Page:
September is Dementia Awareness month here in Australia. It is a good opportunity to reflect on what supports are available to indigenous people living with dementia and the services who support them to live a quality life.
I remember when starting out in aged care coordination on a remote community, I found myself grappling with how to care for and support an older lady with memory problems. Thankfully, I was able to access the support of the remote area dementia nurse. Penny provided some information and advice on what the care team and I needed to do. This support continued when another of our clients was diagnosed with dementia. For a small community of 800 people, there appeared to be a high number of our clients who developed dementia. Now there is evidence to back up this anecdotal observation as well as recognition of the special needs of this population group.
Aboriginal people in Australia over the age of 45 are three to five times more likely than the general population to have dementia. The research suggests this is due to a number of factors that also contribute to chronic health conditions such as diabetes. Factors include being overweight, having high blood pressure, lack of exercise, excessive alcohol intake and a poor diet. Trauma to the head may also be a contributing factor in acquiring dementia.
It is important for aged care services operating on remote communities to be aware of the statistics and for care staff to be able to identify the needs of people with dementia and support both them and their family to enjoy life. But the first step in meeting the needs of people is to obtain a formal diagnosis of their condition.
While there are a number of different assessment tools to assist in the diagnosis of dementia such as the Modified Mini Mental Exam (3MS) and the General Practitioner Assessment of Cognition (GPCOG), these tools that work well in a mainstream setting can fall short in diagnosing indigenous people living in rural and remote regions. Language barriers, varied life experience and cultural influences impact on the ability for a mainstream assessment to hold relevance. To overcome this, the Kimberly Indigenous Cognitive Assessment, or KICA, was developed.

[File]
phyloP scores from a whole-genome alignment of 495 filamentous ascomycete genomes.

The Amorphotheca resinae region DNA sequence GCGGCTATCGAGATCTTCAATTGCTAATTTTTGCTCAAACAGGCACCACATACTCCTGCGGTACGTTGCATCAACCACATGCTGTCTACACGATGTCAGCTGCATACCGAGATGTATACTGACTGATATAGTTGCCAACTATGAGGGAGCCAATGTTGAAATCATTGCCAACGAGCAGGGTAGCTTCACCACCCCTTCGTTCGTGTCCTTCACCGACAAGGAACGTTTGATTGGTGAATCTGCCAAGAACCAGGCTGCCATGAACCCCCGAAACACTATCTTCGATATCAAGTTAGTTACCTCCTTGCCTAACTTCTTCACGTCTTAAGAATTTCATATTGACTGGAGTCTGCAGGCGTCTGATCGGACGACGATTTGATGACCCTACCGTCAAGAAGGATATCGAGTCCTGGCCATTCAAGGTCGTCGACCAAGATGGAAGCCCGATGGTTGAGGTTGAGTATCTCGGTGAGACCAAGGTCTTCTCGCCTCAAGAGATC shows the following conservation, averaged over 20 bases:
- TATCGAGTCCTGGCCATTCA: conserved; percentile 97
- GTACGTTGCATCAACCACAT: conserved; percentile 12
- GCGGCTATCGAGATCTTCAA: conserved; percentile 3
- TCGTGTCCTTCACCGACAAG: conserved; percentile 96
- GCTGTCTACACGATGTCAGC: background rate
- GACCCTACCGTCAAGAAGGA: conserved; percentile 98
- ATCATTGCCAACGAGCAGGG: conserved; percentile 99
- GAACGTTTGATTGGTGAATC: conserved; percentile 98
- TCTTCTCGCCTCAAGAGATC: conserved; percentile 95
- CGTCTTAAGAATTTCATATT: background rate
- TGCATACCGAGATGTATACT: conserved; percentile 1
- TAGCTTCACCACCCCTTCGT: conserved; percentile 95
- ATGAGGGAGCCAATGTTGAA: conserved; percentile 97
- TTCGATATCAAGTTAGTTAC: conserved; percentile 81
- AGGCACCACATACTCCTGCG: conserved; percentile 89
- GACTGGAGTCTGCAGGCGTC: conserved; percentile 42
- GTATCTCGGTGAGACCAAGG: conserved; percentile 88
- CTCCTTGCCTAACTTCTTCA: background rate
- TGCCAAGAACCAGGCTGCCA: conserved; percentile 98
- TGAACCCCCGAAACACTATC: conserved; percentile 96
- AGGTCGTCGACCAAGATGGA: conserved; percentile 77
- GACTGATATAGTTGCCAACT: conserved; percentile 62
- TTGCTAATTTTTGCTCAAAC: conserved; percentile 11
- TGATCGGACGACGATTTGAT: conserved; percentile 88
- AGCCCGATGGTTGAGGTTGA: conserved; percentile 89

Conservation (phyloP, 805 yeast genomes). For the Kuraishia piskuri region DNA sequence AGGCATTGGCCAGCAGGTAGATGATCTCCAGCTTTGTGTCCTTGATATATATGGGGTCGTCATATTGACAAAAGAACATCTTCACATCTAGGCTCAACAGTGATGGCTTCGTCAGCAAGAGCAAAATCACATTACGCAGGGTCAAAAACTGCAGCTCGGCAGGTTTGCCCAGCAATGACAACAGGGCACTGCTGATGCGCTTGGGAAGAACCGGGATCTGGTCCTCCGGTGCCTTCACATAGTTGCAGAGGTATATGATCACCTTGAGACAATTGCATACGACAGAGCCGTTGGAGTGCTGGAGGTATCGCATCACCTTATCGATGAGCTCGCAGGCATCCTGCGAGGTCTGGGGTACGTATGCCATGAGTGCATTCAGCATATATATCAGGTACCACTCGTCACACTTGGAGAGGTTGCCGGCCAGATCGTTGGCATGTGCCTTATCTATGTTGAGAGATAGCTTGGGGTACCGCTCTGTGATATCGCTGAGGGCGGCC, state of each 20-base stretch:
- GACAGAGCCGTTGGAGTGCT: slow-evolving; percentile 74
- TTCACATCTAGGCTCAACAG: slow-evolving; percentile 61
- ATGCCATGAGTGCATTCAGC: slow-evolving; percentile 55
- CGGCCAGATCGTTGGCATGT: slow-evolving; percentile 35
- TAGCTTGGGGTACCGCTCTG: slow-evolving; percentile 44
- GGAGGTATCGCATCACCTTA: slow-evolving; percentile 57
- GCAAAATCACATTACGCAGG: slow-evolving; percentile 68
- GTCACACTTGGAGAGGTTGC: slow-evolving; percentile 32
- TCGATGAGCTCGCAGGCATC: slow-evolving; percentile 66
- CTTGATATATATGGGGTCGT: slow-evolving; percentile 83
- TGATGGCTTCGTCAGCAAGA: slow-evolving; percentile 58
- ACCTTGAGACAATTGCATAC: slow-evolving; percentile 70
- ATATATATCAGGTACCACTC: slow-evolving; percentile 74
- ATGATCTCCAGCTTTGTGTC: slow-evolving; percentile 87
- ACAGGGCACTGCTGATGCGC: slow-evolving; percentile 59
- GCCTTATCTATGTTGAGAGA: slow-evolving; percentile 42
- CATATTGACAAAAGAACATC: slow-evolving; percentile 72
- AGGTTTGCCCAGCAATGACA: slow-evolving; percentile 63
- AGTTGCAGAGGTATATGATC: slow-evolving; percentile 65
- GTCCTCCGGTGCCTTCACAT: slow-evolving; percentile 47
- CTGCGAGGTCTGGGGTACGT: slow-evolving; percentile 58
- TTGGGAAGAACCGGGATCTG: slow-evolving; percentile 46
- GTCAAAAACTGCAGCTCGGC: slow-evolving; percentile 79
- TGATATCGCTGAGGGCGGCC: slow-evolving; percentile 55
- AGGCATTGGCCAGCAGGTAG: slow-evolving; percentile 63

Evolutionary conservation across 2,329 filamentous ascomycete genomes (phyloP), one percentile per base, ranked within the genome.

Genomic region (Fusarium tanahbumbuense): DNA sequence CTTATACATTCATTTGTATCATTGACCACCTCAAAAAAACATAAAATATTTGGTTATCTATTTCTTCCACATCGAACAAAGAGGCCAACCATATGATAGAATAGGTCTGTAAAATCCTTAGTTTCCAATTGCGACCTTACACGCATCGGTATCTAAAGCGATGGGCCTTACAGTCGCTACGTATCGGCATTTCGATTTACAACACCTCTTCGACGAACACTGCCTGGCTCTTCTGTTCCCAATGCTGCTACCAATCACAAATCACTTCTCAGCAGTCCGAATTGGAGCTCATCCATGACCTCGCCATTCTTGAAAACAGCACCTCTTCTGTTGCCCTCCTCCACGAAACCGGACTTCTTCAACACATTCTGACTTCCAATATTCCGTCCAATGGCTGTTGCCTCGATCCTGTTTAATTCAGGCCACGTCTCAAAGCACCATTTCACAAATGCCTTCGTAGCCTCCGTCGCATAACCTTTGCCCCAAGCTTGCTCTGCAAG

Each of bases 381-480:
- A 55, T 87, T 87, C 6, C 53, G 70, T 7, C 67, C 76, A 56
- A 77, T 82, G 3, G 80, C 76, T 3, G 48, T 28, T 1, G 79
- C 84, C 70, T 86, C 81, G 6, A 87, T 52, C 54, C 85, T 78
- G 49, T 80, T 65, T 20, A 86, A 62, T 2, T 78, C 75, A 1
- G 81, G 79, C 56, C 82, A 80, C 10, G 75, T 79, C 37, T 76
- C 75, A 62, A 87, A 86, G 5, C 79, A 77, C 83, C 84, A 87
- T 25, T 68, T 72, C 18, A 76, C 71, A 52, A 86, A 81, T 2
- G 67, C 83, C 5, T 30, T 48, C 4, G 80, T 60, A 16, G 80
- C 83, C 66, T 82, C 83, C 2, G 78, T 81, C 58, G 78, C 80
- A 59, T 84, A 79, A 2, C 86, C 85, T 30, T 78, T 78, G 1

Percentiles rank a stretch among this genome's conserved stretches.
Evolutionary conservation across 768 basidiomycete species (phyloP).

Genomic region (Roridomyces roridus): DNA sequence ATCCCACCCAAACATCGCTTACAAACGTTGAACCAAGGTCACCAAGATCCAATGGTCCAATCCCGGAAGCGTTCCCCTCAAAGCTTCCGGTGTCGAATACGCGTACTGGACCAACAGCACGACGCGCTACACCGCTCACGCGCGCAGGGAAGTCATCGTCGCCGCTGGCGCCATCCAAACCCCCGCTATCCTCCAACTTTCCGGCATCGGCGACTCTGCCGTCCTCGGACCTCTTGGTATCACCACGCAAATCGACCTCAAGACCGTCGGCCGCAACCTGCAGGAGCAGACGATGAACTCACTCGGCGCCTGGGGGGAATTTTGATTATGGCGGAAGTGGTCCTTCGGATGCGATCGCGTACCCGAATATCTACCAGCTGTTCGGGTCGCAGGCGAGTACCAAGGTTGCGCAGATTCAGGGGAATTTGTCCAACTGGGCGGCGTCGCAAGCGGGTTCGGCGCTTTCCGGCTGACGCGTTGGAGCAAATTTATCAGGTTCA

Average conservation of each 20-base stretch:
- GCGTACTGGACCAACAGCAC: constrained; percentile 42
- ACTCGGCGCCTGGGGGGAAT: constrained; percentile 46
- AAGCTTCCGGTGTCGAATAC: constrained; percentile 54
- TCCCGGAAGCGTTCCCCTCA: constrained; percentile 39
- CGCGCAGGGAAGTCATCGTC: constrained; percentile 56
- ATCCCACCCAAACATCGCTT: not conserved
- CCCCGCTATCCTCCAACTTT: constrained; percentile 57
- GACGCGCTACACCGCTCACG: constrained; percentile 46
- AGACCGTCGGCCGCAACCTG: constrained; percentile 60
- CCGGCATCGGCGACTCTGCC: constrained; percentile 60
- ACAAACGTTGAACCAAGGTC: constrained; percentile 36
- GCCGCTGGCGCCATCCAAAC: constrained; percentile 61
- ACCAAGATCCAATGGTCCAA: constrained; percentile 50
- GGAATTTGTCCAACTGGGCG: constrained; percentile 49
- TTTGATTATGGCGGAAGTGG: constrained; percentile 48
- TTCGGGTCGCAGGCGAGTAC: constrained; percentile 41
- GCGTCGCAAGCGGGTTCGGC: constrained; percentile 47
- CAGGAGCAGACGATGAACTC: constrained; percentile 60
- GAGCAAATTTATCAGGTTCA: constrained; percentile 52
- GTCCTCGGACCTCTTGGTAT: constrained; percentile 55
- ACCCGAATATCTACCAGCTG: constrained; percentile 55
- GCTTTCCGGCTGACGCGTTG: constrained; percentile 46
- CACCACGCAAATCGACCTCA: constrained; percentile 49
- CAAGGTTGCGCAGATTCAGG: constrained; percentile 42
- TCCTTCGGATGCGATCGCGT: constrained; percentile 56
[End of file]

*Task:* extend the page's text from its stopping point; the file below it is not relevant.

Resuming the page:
The idea of the KICA was to replace the Eurocentric or Dominant Culture framework with concepts and items that indigenous people living in rural and remote areas would be familiar with, e.g. crocodile instead of a sheep or pannikin instead of a teacup. The KICA includes information from both the client and their family carer/s in the areas of medical, smoking and alcohol usage history. Although the KICA is conducted by an external health professional, by using an interpreter the assessor gains a clearer understanding of the cognitive state of the person. Family / carer feedback is equally important in the collection of information in the KICA. Family often know if the person has changed sleeping patterns or is forgetting things. This assessment has been validated as a culturally appropriate tool for identifying dementia in Aboriginal people in remote communities in Western Australia, Queensland and the Northern Territory.
With the possibility of a high number of aged clients in remote indigenous communities having dementia, services need to be responsive to the needs of this group and their family carers. Staff need to be trained in techniques that support people with dementia. Further resources for educating indigenous staff and families can be found on the Alzheimer’s Australia website.
There is also recognition from the Government of the extra support needs when caring for people with dementia. If a person with a diagnosis of dementia is receiving services through a Home Care Package, additional funds are available via a supplement. This extra payment can be used to further support the client and their family and is applicable across all levels of the packaged care program. More information can be found on the Department of Social Services website at The Dementia & Veterans Supplements Eligibility Guidelines.
With greater recognition and awareness of dementia, people on remote communities are now receiving the support and care they need and families are better supported.
Aboriginal and Torres Strait Islander People and Dementia, a review of the research